Wild relatives of the Nyctaginaceae gave rise to high protein seed crops including amaranth (Amaranthus caudatus L. (Amaranthaceae)) and Andean quinoa (Chenopodium quinoa Wild. (Chenopodiaceae)) [11-12]. Amino acid profiles for both are compared below to M. expansa, along with soy and eggs. Also compared are several true grains from the grass family, including wheat, corn, Barley (Bar), millet, and rye. Though commonly eaten, these true grains contain glutinous compounds which can trigger allergies or food sensitivities [13]. Legumes including soy, though high in commonly limiting lysine, are not readily digested by some individuals [14]. Excess protein intake resulting from over consumption of meat and protein supplements underlie multiple health problems [14]. Therefore, alternative protein sources such as M. expansa are needed.

      Roca and Izquierdo [15] discuss the need to bring scarce indigenous Andean crops back into common cultivation, including mauka (M. expansa), to improve diets for economically challenged Andean families. Bolivian mauka was reported as having 7% protein content in below ground plant parts and 17% in the foliage, while Peruvian M. expansa from Cajamarca was claimed to have 4-5% protein [1,16]. These lower percentages were probably in roots, based on our own results. Though charts compiled from the literature compare information on minerals and other nutrients for M. expansa [17], all sources examined lacked information on individual amino acids. Low in sodium, M. expansa is high in calcium and phosphorous, often deficient in Andean diets [16]. However, M. expansa calcium may be bound up in non-bio-available calcium oxalate, at least before processing. Malnutrition is more than a matter of lacking sufficient calories or lethal starvation. Protein or mineral deficiencies can lead to ill health and social problems [14]. In addition, some persons are unable or unwilling to consume protein from animals. Thus, each additional plant source of essential amino acids has the potential to greatly improve quality of life and health for many individuals, especially growing children.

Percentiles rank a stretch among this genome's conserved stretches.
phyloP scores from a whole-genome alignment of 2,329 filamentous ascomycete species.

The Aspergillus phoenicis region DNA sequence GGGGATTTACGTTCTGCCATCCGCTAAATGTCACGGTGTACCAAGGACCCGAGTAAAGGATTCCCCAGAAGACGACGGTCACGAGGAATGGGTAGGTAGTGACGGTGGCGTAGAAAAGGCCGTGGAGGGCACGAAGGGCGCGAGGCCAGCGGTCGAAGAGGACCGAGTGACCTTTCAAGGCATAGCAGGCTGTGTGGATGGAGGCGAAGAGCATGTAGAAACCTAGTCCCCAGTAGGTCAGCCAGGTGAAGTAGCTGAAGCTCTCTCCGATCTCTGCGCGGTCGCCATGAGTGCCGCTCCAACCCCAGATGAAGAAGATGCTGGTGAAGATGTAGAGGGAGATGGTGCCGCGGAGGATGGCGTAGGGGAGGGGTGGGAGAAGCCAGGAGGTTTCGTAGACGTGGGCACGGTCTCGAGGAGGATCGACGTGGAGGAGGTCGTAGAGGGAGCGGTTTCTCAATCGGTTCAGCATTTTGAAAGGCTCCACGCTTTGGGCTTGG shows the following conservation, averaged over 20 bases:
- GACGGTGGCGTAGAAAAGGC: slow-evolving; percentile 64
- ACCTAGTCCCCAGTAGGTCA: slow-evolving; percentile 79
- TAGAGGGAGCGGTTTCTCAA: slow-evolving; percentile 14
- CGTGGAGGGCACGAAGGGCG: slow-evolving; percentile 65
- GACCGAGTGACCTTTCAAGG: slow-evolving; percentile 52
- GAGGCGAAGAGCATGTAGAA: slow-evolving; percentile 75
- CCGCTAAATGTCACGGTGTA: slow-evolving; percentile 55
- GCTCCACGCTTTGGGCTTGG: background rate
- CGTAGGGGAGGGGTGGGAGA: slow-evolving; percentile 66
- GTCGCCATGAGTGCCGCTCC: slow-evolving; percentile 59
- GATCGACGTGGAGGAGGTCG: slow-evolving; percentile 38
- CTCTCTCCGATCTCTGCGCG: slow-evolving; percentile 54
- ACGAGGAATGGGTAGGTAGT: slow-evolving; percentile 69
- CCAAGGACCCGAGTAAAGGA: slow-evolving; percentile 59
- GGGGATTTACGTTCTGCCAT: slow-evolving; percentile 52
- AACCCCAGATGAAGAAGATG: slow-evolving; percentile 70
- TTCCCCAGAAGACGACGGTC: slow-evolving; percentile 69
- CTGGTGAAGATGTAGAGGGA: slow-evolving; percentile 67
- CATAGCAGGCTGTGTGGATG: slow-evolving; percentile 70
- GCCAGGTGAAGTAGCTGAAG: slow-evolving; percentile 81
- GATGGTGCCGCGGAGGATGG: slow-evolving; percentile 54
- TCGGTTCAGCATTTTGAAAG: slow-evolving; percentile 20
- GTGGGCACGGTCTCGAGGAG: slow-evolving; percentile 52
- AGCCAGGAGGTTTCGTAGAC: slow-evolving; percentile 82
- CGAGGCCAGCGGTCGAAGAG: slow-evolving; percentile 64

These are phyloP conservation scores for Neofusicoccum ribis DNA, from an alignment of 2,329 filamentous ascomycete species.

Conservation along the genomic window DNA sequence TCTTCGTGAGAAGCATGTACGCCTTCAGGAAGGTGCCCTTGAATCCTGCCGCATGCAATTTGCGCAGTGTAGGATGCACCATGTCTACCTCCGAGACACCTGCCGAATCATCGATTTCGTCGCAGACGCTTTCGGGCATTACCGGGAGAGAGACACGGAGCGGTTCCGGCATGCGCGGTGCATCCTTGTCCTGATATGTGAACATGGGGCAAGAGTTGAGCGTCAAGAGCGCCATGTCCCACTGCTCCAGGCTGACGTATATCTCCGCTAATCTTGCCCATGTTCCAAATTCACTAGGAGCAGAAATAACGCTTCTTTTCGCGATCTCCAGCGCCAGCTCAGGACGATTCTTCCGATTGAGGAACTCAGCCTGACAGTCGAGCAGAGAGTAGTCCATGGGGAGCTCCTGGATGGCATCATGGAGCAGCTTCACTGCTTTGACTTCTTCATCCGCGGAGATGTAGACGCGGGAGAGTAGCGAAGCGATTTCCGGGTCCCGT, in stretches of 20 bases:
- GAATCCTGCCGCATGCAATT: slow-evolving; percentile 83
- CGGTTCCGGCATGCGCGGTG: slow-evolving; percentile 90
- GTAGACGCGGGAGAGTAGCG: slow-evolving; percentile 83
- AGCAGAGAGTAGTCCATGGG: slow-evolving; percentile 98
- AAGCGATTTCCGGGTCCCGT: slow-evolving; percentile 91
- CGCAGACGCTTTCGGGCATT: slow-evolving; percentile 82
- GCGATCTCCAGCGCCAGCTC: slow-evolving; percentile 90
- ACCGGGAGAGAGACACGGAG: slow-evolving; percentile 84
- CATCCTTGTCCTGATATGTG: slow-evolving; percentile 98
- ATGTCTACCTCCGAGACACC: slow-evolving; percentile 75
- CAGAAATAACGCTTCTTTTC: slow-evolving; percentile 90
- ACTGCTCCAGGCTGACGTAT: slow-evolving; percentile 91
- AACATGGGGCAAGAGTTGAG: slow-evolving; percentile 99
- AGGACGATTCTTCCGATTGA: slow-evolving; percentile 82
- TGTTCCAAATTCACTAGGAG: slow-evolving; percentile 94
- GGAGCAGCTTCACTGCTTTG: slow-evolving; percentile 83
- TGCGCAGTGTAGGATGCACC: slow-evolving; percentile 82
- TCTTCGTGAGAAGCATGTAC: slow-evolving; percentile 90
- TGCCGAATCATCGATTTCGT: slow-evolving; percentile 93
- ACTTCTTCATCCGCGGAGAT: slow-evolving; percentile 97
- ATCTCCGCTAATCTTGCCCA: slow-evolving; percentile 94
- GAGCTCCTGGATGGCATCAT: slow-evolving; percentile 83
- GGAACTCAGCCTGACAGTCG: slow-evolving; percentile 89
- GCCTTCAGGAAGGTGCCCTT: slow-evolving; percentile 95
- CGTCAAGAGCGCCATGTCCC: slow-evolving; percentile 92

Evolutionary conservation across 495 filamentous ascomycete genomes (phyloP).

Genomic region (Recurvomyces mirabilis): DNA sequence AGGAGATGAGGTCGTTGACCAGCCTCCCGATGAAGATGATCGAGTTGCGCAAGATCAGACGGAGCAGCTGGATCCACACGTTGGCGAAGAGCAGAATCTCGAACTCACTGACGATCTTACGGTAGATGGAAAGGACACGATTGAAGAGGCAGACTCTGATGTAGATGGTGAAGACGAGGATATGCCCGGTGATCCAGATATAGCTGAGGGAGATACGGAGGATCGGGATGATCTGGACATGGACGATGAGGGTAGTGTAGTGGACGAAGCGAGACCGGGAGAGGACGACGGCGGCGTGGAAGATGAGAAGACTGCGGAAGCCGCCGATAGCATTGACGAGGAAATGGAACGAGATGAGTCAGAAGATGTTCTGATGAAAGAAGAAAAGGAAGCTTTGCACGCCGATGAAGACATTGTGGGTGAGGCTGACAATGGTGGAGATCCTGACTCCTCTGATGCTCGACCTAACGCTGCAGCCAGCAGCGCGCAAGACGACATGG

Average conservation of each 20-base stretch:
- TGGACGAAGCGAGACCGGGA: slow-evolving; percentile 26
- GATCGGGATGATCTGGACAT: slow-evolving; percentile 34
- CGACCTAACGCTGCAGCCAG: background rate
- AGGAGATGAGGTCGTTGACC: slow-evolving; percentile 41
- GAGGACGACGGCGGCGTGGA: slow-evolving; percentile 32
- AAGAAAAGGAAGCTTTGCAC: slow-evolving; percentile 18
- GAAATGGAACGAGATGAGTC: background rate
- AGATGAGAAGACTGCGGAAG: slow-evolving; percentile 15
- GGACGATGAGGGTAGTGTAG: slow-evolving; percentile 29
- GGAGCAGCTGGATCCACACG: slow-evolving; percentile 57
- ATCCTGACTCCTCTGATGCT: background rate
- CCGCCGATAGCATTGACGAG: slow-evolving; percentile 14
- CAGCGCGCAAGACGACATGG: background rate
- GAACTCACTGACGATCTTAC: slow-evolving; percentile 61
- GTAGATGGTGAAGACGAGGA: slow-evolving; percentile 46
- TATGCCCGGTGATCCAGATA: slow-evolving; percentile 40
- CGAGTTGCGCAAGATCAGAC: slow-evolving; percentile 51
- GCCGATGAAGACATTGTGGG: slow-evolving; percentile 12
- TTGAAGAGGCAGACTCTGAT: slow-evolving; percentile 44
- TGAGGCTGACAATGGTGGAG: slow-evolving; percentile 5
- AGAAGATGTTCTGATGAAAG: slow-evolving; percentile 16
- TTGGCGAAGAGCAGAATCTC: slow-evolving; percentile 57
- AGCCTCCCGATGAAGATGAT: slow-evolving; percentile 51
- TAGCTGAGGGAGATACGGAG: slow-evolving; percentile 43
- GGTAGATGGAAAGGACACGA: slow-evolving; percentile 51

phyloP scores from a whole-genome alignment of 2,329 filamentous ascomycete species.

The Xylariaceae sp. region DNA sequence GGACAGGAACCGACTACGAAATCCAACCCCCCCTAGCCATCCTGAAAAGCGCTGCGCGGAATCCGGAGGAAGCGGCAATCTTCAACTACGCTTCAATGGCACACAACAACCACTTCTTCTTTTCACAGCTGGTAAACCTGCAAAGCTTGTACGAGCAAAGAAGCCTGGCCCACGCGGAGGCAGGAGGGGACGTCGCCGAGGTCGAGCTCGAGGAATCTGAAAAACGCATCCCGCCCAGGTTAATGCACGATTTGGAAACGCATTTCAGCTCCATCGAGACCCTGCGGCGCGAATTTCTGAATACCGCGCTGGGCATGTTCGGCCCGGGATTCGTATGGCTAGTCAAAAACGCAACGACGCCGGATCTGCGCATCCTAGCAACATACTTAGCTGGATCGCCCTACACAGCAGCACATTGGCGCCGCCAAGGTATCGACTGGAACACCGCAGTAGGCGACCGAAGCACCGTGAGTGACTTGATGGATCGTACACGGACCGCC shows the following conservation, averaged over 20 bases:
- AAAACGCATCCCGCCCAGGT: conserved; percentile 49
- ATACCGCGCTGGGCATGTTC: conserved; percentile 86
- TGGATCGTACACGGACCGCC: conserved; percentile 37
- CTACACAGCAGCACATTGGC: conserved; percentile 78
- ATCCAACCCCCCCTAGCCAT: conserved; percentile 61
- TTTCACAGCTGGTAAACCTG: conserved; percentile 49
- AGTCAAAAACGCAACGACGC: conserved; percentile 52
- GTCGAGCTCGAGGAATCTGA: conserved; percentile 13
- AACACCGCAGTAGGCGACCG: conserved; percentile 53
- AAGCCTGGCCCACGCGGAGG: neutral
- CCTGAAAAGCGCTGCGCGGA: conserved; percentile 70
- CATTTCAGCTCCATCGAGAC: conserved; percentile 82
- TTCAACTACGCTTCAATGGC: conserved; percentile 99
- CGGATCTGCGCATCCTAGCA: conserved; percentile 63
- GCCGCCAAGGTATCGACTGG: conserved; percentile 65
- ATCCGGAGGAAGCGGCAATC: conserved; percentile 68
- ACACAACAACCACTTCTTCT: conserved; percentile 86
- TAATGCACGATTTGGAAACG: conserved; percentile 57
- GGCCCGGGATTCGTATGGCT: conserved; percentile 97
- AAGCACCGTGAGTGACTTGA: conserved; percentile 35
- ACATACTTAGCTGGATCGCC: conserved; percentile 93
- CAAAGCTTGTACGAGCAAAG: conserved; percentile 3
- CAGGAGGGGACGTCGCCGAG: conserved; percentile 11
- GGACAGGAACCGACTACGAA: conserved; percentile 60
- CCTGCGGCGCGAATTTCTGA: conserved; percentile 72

Drought resistance and the avoidance of transgenics [19] are important reasons to look at alternative crops, including M. expansa. Andean soils are well known to be volcanic in origin. Some Andean soils drain well; others required terracing and other engineering efforts to improve drainage for crops [20, 21]. Irregular rain cycles occur in many parts of the Andean range, with drought a frequent problem for farmers. Andean paramo regions, cold highland desert scrubland ecosystems, have conditions in which M. expansa thrives. M. expansa has been described as able to produce as much food as a good potato field, “above the potato line” (Carlos Ochoa, personal communication 1997). M. expansa grown at lower altitudes requires less water than potatoes, and at higher altitudes has little competition with other food crops. If M. expansa proves to be non-invasive, or at least controllable, it should be especially valuable in arid ecosystems primarily dependent on ocean mist or cloud moisture, including other tropical mountain regions [18,22]. M. expansa has the potential to grow any place where it receives sufficient drainage in its root zone, and its minimal requirements are met. It will take effort and resources to establish M. expansa as a modern crop. As with many crops, methods are needed to separate its edible components, and remove or moderate anti-nutrients.